Novels come and go. Most are ignored. A few climb the best sellers lists and quickly descend. A lucky few hover for two or four weeks. The Da Vinci Code, on the other hand, has built a permanent home on top of the lists. Published in April 2003, it is currently #3 on the New York Times best seller list for hardcover fiction. And according to this March 8th article, sales are not slowing down:
Twenty-five million books, in 44 languages, are in print worldwide and no end is in sight. Booksellers expect The Da Vinci Code to remain a bestseller well into 2005. A planned film version by Oscar-winning director Ron Howard (A Beautiful Mind) should bring in even more readers. And at a time when consumers are supposedly minding their budgets, sales for the $24.95 US hardcover have been so good that Doubleday still has set no date for a paperback.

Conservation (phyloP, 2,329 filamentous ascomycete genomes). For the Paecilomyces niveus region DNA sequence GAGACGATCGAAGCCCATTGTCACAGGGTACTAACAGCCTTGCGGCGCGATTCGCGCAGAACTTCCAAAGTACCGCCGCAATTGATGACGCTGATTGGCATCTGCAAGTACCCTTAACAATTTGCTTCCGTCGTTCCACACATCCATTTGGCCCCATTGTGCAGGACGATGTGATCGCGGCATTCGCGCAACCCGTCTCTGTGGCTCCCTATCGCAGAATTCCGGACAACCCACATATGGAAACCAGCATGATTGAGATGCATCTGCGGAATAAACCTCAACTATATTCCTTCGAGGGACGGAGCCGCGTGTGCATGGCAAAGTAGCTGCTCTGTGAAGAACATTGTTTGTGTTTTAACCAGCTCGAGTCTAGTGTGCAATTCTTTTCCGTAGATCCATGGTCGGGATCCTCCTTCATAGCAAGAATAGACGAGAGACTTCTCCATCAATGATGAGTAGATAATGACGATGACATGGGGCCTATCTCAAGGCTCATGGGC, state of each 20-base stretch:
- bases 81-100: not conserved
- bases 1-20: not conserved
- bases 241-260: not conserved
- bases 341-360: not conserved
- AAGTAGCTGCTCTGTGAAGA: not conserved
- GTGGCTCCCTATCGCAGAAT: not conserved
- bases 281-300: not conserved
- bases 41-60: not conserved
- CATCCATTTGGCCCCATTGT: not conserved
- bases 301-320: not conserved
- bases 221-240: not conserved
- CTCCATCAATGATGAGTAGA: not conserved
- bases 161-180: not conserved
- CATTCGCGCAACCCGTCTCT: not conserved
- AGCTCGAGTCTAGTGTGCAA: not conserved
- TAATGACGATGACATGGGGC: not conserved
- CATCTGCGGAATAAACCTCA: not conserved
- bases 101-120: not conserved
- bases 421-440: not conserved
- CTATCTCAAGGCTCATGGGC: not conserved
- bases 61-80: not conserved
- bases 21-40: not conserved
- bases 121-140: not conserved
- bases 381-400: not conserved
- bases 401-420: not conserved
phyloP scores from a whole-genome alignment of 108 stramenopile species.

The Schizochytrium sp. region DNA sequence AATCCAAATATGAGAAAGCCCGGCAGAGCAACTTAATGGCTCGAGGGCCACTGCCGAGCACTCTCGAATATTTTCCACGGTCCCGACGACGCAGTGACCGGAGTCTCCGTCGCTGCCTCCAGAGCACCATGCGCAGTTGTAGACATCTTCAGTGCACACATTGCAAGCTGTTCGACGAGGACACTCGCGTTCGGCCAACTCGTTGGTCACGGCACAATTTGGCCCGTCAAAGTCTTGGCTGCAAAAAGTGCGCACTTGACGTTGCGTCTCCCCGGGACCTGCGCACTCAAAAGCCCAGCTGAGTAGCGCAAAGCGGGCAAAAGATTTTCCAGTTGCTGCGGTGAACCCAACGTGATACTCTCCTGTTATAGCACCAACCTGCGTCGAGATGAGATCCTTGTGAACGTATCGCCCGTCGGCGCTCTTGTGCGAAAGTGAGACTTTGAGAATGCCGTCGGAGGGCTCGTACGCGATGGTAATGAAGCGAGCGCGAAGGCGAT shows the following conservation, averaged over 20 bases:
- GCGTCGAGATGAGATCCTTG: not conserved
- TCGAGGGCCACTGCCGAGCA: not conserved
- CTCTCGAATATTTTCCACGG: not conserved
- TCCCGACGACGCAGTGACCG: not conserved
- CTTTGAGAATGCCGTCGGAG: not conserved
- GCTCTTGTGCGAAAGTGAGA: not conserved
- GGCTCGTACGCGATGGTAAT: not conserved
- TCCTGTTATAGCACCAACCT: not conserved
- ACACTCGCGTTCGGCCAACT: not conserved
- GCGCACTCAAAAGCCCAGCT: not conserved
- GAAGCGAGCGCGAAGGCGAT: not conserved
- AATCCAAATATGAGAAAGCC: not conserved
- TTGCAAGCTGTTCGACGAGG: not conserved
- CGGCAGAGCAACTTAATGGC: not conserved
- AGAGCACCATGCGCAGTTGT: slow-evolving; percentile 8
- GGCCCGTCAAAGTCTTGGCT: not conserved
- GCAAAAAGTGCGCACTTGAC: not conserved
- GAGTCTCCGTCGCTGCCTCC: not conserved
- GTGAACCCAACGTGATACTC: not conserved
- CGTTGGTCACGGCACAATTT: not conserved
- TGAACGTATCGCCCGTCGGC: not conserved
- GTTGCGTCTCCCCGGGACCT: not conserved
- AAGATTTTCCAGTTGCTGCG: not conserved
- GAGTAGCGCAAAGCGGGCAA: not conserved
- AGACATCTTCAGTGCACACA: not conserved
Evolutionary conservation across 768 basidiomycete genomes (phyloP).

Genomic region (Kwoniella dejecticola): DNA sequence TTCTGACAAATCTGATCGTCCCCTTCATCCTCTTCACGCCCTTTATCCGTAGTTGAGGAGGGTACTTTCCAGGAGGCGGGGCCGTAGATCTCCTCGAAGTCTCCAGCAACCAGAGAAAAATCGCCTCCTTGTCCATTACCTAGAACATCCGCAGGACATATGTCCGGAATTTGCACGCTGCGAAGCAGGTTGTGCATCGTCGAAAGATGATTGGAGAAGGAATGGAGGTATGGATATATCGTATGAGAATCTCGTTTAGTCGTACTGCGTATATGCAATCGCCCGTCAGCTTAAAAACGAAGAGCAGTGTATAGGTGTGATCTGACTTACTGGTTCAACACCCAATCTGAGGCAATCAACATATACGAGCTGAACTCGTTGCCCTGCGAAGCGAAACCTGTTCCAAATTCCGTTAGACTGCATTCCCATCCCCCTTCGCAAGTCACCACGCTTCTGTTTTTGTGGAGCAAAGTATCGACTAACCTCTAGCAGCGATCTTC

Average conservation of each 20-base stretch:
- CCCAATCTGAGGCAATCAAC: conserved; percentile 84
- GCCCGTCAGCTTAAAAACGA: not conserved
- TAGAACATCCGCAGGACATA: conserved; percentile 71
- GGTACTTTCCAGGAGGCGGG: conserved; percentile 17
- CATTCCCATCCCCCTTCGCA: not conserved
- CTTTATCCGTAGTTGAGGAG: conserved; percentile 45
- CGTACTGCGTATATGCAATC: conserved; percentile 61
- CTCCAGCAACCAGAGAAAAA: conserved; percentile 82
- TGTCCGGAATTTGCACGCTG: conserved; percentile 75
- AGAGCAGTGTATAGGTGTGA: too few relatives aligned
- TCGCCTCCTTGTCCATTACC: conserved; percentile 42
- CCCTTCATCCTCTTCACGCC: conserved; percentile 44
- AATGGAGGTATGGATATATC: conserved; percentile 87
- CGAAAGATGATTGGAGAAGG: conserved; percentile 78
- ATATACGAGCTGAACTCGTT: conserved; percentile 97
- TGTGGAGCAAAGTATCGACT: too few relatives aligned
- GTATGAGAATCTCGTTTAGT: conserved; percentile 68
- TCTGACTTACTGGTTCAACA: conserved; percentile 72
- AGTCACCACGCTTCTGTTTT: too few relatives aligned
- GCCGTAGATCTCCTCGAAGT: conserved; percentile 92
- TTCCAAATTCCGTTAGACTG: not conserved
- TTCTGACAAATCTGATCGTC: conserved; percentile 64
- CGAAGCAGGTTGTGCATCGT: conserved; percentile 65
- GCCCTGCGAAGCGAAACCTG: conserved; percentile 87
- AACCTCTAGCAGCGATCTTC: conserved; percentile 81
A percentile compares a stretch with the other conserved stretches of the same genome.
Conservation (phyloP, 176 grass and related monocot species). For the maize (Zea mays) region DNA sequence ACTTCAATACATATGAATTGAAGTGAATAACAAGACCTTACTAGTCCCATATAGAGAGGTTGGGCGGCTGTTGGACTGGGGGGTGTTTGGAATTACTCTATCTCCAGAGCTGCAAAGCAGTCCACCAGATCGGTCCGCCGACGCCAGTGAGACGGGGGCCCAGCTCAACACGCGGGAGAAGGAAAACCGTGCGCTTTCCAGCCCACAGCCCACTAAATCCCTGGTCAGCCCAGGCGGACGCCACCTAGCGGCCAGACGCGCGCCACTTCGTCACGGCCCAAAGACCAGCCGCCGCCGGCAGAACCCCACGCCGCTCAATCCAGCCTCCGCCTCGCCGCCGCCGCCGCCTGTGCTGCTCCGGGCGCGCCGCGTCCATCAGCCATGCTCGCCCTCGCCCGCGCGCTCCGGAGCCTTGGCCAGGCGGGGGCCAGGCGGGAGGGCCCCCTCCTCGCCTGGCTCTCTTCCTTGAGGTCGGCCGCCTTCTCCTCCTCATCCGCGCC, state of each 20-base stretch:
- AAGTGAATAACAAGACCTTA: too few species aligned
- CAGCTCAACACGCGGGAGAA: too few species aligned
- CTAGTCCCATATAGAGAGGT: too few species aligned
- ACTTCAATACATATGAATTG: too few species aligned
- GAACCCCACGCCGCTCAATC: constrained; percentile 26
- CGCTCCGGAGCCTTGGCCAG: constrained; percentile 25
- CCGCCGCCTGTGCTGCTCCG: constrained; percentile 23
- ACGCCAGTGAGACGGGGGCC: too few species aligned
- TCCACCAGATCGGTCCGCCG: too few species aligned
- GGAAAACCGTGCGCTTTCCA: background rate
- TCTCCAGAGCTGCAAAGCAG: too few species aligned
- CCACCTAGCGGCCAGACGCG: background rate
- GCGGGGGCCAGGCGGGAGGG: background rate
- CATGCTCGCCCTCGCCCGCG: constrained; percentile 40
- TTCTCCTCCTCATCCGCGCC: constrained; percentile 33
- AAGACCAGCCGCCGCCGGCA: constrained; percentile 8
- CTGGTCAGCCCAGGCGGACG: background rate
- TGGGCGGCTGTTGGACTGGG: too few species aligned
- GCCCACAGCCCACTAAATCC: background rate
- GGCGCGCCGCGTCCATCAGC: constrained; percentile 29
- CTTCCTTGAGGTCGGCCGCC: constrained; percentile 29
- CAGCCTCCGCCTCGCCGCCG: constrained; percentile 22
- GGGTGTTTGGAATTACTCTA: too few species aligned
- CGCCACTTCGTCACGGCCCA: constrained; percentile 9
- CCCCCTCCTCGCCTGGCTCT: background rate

That means the novel has sold over a million copies per month for nearly two years. So why has it been so successful?
The Da Vinci Code has also thrived during a time when both literary and commercial novels struggled, when a tight economy, competition from other media and election-year tensions drove the public to non-fiction works or away from books altogether. Publishers and booksellers say Brown's novel has worked by combining narrative excitement and provocative - and disputed - historical detail. "It just proves that people want more substance in their books. They like a good, meaty read," says Laurence J. Kirshbaum, chairman of the Time Warner Book Group.
"More substance"? "Meaty"? One Whopper® has more substance and meat than a pile of Coded Craziness—despite the novel being filled with dozens of whoppers. Might I suggest a nutritional, balanced, and healthy alternative?